Fanny Foley Herself

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Fanny Foley Herself (1931)
Directed by Melville W. Brown
Produced by John E. Burch
Written by Bernard Schubert
Carey Wilson
based on the story by
Juliet Wilbur Tompkins
Starring Edna May Oliver
Helen Chandler
Hobart Bosworth
John Darrow
Rochelle Hudson
Robert Emmett O'Connor
Florence Roberts
Harry Stubbs
Music by Max Steiner
Cinematography Ray Rennahan (Technicolor)
RKO Radio Pictures
Distributed by RKO Radio Pictures
Release date(s) October 10, 1931
Running time 73 minutes
Country  United States
Language English

Fanny Foley Herself is a 1931 American comedy-drama film that was shot entirely in Technicolor. The film was the second feature to be filmed using a new Technicolor process which removed grain and resulted in a much improved color. It was released under the title Top of the Bill in Britain.


Edna May Oliver plays a widowed woman with two daughters (Helen Chandler, Rochelle Hudson) who attempts to revive her career as a vaudeville performer. Her wealthy father-in-law, who believes that a vaudeville performer is not fit to bring up children properly, forces her to choose between her daughters or her career. In the end, all is forgiven and the father-in-law asks Fanny to sing one of her songs.

Production background[edit]

  • The color work was universally praised by reviewers.
  • As a result of the quality of the color work in The Runaround (1931), Radio Pictures decided to produce three more pictures in the improved Technicolor process.[1] Only Fanny Foley Herself was completed and released in Technicolor. The titles of the two other features were Marcheta and Bird of Paradise. Marcheta seems to have been abandoned, while Bird of Paradise was changed into a black-and-white production starring Dolores Del Rio.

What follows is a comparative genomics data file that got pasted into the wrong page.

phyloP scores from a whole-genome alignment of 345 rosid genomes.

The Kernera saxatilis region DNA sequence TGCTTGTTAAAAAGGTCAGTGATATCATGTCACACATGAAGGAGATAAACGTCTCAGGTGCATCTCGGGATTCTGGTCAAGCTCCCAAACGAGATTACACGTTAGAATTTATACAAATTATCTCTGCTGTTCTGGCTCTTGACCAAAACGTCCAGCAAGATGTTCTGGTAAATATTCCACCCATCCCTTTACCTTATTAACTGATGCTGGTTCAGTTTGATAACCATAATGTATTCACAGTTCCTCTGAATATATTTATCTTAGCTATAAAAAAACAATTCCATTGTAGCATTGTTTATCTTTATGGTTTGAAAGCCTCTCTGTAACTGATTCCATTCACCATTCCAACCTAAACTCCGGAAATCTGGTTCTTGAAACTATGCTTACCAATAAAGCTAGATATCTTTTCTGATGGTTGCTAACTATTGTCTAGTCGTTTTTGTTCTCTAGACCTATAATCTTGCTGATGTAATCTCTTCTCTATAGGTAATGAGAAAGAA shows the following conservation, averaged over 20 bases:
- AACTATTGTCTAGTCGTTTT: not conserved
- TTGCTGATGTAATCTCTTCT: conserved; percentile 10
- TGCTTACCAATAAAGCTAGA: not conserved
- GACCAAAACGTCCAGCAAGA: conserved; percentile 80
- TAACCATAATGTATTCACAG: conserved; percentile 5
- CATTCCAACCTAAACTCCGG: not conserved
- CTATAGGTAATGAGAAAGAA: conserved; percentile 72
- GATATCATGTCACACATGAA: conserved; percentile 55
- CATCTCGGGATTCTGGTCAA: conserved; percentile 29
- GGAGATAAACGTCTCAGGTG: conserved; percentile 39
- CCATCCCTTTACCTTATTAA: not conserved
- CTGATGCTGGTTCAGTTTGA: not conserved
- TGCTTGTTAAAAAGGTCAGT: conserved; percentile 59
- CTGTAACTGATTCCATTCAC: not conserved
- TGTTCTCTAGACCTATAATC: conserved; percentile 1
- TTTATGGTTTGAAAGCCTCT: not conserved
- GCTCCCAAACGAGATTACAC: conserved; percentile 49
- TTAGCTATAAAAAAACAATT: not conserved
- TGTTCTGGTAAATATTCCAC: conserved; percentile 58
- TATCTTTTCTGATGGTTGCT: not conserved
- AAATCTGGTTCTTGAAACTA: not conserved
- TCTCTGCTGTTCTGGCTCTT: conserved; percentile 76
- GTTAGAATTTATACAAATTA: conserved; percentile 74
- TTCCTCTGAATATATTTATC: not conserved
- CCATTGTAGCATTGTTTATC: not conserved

• This was Edna May Oliver's first appearance in color. She would only appear in color once more, in the 1939 film Drums Along the Mohawk. She did not appear in the Technicolor sequences of The American Venus (1926).
  • This was Helen Chandler's only appearance in a color film. She did not appear in the color sequences of Radio Parade of 1935 (1934). She may have appeared in the color sequences of the silent film The Joy Girl (1927). This film, rumored to exist at the Museum of Modern Art, is unavailable for inspection.

Preservation status[edit]

The film is now considered to be a lost film. No elements of the film or the soundtrack are known to exist.


  1. ^ Los Angeles Times; September 13, 1931; Page B13.

See also[edit]

External links[edit]